Syenite’s response to this is important as well:

That’s all well and good for him.

And I appreciated that acknowledgment. It is entertaining to see Alabaster take people down, to demand respect or power or accommodation from people who would sooner kill an orogene rather than treat them kindly. But as a ten-ringer, Alabaster can get away with things Syenite cannot. 

Well… alone. I’m now piecing that together, too. What is possible changes once you shift your mind, and by the end of this chapter, something very dangerous, very new, and very frightening is now possible. The basis for it was laid before; we saw it in the previous chapter. But here, Alabaster takes the theory of parallel scaling and applies it in a way that is mind-blowing. Like, I didn’t even get what had happened until it was spelled out for me. 

I should note, that for all my talk of what Alabaster could get away with, he still got poisoned. His power did not matter to the person who did it; to them, he was still just an orogene, right? I am assuming that Syenite’s theory is correct, that someone on the waitstaff did this, most likely furious because an orogene got their way and is staying there. Yet the attempt fails because of the way in which Alabaster uses his power in conjunction with hers to LITERALLY expel the poison from his body. The process is confusing, visceral, and it has to be. It’s not like Alabaster gets Syenite’s consent; he latches on to her power while she’s sleeping, and it’s what jerks her awake. Hell, the whole process is intensely jarring, especially that moment where it’s clear he’s like… viewing the world through her eyes?

It should all be impossible, right? That’s what the text has established. Except it just happened. Alabaster is alive because it definitely happened. And he also doesn’t want to tell her the truth out of fear that she’ll try it herself. Parallel scaling—a synchronization of orogene powers—is fucking possible. Holy shit, do y’all realize what this means for this world? What happens when multiple orogenes learn that level of control? What can do they do? What change can they enact? This is like a fantastical metaphor for collective power, isn’t it? Is he going to teach her that level of control???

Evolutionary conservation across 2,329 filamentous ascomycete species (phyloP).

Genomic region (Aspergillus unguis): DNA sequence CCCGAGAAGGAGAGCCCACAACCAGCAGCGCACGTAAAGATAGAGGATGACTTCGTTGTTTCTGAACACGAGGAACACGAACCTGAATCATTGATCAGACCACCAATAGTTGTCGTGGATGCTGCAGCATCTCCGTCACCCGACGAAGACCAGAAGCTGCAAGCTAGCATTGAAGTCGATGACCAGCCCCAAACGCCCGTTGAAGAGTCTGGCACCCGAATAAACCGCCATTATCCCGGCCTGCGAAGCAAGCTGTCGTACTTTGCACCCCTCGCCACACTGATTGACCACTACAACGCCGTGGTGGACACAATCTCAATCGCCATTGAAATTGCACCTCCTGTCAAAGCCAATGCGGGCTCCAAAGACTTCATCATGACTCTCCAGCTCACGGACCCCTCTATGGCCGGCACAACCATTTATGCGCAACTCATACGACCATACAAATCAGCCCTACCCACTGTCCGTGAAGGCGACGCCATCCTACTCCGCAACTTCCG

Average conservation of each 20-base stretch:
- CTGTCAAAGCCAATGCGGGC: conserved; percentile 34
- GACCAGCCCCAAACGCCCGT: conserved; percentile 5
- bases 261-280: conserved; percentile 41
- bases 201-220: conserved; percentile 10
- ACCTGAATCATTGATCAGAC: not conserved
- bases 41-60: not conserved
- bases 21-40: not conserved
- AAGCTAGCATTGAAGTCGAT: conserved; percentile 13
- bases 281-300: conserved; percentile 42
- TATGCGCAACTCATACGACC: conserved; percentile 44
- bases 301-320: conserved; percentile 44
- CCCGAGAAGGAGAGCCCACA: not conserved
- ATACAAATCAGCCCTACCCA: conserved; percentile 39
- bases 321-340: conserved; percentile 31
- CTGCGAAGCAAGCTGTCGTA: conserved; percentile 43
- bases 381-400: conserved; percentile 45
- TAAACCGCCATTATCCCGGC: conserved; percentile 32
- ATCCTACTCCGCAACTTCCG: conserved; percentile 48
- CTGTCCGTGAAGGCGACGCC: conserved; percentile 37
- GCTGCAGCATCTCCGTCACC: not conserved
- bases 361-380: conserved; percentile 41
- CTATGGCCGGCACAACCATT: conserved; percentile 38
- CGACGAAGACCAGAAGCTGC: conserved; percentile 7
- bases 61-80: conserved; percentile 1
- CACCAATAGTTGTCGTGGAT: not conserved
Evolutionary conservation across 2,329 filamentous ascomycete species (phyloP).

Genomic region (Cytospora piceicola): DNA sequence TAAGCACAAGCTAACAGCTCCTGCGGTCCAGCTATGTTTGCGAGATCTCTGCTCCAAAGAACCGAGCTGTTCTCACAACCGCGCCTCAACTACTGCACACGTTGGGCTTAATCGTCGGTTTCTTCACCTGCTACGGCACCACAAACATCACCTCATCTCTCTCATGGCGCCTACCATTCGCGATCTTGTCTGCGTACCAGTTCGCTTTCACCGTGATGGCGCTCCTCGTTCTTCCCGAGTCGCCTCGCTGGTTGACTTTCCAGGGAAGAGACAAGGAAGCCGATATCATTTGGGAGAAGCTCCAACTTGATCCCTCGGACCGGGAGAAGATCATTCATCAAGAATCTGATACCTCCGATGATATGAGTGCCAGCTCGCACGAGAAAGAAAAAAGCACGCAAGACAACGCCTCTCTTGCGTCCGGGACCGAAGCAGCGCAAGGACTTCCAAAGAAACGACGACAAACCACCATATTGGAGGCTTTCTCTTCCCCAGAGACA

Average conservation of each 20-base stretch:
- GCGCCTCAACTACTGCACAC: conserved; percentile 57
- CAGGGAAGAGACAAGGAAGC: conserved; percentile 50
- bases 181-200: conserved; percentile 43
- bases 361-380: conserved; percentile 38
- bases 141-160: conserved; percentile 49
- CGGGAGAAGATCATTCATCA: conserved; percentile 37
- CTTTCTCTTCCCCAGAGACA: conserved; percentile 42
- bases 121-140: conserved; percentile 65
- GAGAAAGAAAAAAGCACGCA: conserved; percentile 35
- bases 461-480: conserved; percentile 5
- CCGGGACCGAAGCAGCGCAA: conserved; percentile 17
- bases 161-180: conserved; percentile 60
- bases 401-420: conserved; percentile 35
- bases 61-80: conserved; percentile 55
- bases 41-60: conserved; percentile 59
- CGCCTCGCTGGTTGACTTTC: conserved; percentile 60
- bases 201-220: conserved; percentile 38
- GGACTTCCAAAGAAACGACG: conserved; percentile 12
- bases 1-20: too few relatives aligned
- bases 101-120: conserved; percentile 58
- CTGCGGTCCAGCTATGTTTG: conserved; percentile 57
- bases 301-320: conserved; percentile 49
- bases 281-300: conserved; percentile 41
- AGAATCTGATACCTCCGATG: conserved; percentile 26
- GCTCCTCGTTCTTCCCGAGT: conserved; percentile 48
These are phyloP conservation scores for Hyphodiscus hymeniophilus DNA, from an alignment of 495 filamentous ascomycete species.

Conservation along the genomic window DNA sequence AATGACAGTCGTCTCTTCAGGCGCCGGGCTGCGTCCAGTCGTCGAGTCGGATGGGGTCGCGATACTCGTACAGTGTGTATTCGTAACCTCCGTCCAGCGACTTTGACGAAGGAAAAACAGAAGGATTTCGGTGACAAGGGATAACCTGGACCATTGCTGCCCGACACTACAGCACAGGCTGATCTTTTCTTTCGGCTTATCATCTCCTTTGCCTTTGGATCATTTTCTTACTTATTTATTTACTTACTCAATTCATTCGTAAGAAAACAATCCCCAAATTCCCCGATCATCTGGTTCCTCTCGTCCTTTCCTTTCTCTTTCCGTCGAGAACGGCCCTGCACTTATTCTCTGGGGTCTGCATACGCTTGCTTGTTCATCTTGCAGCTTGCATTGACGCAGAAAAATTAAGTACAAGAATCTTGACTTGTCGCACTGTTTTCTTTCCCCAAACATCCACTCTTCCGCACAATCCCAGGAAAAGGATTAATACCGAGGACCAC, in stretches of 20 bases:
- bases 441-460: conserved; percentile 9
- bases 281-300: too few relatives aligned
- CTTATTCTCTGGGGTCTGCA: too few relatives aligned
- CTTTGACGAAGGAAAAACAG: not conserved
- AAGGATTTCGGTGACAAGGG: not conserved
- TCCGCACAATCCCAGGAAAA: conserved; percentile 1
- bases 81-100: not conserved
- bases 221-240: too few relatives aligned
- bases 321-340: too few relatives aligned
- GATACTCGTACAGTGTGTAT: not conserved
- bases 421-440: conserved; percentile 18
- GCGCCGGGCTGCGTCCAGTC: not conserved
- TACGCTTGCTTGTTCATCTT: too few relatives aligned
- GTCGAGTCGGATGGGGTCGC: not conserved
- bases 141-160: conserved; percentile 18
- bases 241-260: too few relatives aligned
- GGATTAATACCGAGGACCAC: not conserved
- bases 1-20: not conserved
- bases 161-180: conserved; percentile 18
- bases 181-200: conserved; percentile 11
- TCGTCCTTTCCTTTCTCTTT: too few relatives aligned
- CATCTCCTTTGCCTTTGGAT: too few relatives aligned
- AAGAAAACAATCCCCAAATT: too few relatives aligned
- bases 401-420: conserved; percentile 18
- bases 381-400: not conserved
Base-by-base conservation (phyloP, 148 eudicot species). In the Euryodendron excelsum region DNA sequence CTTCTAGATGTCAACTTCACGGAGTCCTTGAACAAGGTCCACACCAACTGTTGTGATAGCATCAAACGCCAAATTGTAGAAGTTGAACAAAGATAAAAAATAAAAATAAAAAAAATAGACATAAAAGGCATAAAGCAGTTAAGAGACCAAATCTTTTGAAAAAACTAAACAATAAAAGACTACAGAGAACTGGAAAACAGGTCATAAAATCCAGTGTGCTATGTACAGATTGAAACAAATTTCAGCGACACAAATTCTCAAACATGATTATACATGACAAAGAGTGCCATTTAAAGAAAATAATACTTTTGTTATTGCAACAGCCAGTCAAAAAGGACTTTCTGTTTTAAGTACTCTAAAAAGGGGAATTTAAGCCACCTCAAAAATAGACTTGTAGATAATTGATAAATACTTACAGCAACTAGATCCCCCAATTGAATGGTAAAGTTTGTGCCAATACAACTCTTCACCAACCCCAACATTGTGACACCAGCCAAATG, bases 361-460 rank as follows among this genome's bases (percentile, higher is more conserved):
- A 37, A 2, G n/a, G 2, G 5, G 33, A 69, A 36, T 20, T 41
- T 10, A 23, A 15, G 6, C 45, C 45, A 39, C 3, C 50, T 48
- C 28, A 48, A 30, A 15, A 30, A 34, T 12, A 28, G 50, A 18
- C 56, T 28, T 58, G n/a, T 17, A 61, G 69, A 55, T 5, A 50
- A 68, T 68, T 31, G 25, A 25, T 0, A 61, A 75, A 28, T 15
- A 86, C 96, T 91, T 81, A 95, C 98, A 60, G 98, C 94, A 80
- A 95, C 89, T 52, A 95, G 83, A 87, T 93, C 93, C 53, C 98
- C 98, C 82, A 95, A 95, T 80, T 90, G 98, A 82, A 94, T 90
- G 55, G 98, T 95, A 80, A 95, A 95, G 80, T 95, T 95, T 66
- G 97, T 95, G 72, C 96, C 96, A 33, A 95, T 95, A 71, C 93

• What are the OBELISKS, y’all
  • it is wild to me that the Fulcrum understands how orogenes are discriminated against but cares not to change that reality; they only want to feed into it.
  • “not enough lorists” sounds like “not enough people who understand and respect history
  • I am terrified of what they’re going to find here
  • haha WOW, Alabaster called her OUT
  • “Wouldn’t you agree?” I’M LOSING IT
  • how often does Alabaster have bureaucratic conversations like this
  • his outlook is so FASCINATING.
  • so there are bodily changes. emotional changes. that come with increased work in the earth.
  • no
  • NO
  • oh shit i didn’t even notice that he’d looked in a different direction before.
  • A contaminant????
  • was he POISONED???
  • parallel scaling, OH MY GOD.
  • h my god, him quietly THANKING her

Mark Links Stuff

You can now pre-order my second YA novel, Each of Us a Desert, which will be released on September 15, 2020 from Tor Teen!
– Not only that, but my very first pre-order campaign is now live for North American readers! If you submit proof of pre-order, you can get a limited edition print that comes with the book.
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About Mark Oshiro

Perpetually unprepared since '09.